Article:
How COVID-19 Is Affecting Students in the Service Industry

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Clarion staff photo

Vintage Brewing Company in downtown Madison is one of many services that have been closed during the COVID-19 pandemic. Students who rely on the service industry for their income are feeling the financial pinch.

Hailey Griffin, Arts Editor

The COVID-19 virus has severely impacted the way that people all over the world go about their day-to-day lives.

In China, Wuhan (the initial source of the COVID-19 outbreak) and several other cities have been quarantined in attempts to control the spread of the virus.

In Italy, the government has set forth a nationwide lockdown. All public events have been canceled, and all public spaces (theaters, schools, malls, restaurants) are to remain closed for the foreseeable future. 

Here, in America, the federal government has declared a public health emergency. Several states have closed their borders, restricting travel and insisting that citizens stay home and avoid contact with others.

Government officials across the United States have begun to take more drastic steps towards controlling the country’s rising number of COVID-19 cases. Governors in at least thirty states, including Wisconsin, have closed all nonessential businesses, such as bars, restaurants, tattoo parlors, nail salons, music venues, theaters, malls, and other public spaces. Recently, Tony Evers, Governor of Wisconsin, issued a “Safer at Home” order, which prohibits Wisconsinites from all nonessential travel.

 In Madison, Wisconsin, service industry employees have especially suffered from business shutdowns. Thousands of people are now left to deal with the prospect of no paid leave. A couple of friends in the service industry, who are also students, agreed to talk to me about how the COVID-19 pandemic has affected their work life and their school life.

Cassandra Cullen, a student at Madison College, has been temporarily laid off at two of her three jobs, due to nonessential business closures. Luckily, Cullen is still able to work as a disc jockey at the WJJO radio station.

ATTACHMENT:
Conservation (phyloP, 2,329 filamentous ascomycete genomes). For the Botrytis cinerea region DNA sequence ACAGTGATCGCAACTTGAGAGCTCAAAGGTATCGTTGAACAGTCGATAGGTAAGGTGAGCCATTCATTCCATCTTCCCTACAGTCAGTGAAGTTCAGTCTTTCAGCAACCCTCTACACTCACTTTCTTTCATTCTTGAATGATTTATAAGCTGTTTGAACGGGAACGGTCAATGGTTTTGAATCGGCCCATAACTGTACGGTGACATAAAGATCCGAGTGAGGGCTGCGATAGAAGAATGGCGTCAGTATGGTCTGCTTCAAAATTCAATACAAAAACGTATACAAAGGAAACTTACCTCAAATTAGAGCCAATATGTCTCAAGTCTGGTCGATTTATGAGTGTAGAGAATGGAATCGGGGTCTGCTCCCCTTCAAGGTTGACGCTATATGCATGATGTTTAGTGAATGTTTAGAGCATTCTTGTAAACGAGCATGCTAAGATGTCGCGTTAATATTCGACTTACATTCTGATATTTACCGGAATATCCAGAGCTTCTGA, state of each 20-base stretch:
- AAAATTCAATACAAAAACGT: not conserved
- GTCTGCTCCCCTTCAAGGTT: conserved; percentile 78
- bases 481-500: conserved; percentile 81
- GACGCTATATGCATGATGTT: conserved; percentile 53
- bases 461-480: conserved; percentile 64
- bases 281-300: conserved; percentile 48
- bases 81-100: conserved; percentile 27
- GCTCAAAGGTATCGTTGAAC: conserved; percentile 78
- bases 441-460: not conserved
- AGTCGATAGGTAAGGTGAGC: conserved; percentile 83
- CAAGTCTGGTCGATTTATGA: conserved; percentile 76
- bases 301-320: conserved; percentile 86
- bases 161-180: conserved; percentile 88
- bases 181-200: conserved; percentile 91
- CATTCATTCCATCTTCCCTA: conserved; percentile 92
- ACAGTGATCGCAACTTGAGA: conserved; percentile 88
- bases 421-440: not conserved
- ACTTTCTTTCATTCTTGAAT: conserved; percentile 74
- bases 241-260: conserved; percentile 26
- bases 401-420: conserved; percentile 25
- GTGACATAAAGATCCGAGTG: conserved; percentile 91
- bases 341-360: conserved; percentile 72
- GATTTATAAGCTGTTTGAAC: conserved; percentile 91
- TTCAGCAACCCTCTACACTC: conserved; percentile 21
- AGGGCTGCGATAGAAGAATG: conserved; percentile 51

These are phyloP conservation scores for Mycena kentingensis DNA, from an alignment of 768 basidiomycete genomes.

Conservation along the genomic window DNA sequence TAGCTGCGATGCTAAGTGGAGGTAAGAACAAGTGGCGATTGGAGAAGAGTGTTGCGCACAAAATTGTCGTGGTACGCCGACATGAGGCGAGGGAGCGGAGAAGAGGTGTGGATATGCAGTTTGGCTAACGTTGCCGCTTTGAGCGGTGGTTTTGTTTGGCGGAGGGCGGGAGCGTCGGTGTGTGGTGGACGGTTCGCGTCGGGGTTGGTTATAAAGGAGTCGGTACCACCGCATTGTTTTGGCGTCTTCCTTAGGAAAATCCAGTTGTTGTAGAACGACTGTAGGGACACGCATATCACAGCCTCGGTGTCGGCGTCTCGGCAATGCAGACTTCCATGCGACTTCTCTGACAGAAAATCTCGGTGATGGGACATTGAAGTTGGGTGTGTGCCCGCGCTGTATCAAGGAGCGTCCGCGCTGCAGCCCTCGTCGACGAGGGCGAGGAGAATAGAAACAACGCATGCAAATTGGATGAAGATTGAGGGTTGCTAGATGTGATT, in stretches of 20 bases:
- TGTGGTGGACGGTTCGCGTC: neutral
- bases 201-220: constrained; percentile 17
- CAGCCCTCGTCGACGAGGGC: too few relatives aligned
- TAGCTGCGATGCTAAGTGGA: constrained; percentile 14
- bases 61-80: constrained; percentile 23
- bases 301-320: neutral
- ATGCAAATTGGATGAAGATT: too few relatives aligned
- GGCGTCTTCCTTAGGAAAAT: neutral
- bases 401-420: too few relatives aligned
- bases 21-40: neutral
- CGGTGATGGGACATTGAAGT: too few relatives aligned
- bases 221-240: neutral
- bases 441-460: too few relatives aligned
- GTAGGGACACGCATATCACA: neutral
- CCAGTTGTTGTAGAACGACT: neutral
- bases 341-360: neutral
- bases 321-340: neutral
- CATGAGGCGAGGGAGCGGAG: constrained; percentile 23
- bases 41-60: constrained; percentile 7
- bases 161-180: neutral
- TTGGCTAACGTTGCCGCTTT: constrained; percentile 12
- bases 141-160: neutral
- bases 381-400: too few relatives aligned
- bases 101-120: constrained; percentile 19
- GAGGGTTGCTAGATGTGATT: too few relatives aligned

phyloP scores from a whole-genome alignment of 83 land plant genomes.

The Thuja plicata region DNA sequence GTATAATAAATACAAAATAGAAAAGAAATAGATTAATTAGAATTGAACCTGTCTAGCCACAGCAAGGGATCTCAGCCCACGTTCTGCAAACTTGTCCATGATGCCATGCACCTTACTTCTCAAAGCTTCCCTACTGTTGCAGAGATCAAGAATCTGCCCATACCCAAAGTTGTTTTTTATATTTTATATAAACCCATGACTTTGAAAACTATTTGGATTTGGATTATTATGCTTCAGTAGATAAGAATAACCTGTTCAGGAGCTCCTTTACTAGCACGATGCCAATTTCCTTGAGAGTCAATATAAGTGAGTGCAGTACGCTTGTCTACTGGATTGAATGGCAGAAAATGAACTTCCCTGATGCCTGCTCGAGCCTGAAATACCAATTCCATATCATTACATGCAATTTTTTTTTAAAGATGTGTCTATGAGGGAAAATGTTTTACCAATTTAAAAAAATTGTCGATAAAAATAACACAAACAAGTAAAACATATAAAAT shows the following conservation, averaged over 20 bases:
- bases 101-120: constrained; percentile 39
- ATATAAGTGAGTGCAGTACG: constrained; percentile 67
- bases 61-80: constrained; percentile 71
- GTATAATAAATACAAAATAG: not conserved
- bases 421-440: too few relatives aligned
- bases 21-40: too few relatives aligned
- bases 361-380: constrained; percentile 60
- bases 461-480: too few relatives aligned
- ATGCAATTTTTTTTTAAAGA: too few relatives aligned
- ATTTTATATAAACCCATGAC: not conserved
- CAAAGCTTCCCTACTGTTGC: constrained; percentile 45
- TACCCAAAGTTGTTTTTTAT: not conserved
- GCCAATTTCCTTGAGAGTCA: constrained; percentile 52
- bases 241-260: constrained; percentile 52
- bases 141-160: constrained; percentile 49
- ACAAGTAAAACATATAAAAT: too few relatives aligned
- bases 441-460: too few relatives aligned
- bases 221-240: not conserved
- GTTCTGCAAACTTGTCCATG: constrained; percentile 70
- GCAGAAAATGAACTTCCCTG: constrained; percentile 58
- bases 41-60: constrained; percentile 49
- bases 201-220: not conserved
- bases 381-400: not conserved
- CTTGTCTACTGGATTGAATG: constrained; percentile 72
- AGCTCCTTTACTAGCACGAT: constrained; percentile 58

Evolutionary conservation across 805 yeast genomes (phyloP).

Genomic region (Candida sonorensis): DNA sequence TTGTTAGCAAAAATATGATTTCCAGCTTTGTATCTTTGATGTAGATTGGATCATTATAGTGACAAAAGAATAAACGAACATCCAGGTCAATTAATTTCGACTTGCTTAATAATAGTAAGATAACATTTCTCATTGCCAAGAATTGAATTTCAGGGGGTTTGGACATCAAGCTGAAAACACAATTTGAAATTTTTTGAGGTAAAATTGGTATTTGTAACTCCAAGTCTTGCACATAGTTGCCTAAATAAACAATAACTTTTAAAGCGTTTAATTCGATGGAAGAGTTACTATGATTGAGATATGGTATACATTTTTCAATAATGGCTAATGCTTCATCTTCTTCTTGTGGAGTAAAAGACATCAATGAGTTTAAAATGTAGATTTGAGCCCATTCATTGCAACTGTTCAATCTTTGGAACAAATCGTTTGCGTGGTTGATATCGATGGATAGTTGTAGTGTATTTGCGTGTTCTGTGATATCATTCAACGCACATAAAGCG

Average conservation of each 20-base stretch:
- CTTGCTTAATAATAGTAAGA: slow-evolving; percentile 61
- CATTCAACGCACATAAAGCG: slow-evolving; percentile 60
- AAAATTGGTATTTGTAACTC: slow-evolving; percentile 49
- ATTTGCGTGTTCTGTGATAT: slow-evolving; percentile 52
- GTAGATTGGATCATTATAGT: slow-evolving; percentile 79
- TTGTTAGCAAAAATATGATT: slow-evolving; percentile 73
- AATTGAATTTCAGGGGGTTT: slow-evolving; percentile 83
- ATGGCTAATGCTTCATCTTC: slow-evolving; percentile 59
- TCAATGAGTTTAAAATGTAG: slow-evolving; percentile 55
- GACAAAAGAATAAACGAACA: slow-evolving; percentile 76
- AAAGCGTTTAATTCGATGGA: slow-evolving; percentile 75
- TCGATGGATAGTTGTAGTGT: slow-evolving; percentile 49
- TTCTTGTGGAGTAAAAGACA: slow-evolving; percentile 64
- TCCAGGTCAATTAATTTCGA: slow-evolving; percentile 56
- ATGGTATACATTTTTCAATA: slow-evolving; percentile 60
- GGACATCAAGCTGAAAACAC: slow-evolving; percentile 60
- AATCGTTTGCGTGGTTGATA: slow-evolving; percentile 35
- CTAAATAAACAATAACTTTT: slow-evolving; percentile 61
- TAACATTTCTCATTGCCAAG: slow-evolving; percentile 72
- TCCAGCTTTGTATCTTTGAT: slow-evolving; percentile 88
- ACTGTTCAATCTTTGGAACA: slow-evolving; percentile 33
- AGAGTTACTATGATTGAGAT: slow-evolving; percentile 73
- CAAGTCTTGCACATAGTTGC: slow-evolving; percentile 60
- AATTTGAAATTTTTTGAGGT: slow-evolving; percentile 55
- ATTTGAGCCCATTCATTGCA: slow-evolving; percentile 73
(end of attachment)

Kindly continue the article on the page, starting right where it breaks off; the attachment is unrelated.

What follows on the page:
At the radio station, Cullen has had to adapt to some new guidelines. During every shift change, she must sanitize her workstation and avoid contact with others. Because there are chances that Evers’ “Safer at Home” requirements will become stricter, Cullen has received papers that claim her right to be out as an essential worker. Cullen said, “I am glad I am one of the few that haven’t gotten (all the way) laid off.”

Isabel Olsen-Valdez, a student at the University of Denver and host/food runner at Vintage Brewing Company, has had to leave her dorm at the University of Denver. Due to the COVID-19 outbreak, several colleges, including the University of Denver, the University of Wisconsin-Madison, and Madison College, have decided to conduct classes online for the remainder of the semester.

Olsen-Valdez was only planning to return home for spring break, but now, in addition to not being able to work, she must remain in Madison until the next school year.  

 Olsen-Valdez states that the whole situation is “pretty surreal. It hasn’t really kicked in yet. I was planning to come home and work a lot and make a lot of money, but obviously, nobody is working. I was also hoping to reconnect with everybody at work because I miss that family.”

Unfortunately, because Vintage Brewing Company falls under the “nonessential business” category, it is unclear whether Olsen-Valdez will be able to reconnect with her Vintage family any time soon.

Despite not being able to reconnect with her co-workers, Olsen-Valdez recognizes that the closure of all nonessential businesses “was the right move. It is a huge burden on a lot of people, and it’s really unfortunate, but I think that is what needed to be done.”

Cassidy Martin, a student at the University of Wisconsin-Madison and server/bartender at Vintage Brewing Company, has also had to leave her dorm.

After UW-Madison announced the cancellation of face-to-face classes, Martin planned to stay in Madison to work. However, now that her workplace has been shut down for the foreseeable future, Martin has decided that it would be best for her to return to her home in Nashville, Tennessee.

Martin doesn’t plan to stay in Nashville for long; she wants to go live with her sister in Washington until August and find work. However, since Washington has one of the largest numbers of confirmed COVID-19 cases in the country behind New York, New Jersey, and California, it has locked down its borders. Martin is unsure what she will do if the lockdown continues for a prolonged period.

When asked if she thought that restaurants and other service industries would be able to recover financially from statewide shutdowns, she replied, “I think a lot of people started to prepare for this before it even happened. There are people in place that are trying to prevent the economic depression that we now face, but you know, people are just doing the best they can. Eventually, this will all die down if we just do what we’re supposed to do.”

It is hard to imagine the extent of the repercussions that many businesses, communities, and individuals face in this unprecedented period in modern history. Amid this time of uncertainty, one thing is certain: As long as we, as individuals, take the proper precautions to prevent the spread of the virus (social distancing, self-quarantining, hand-washing), and remain hopeful and supportive of each other, then things will begin to go back to normal sooner than later.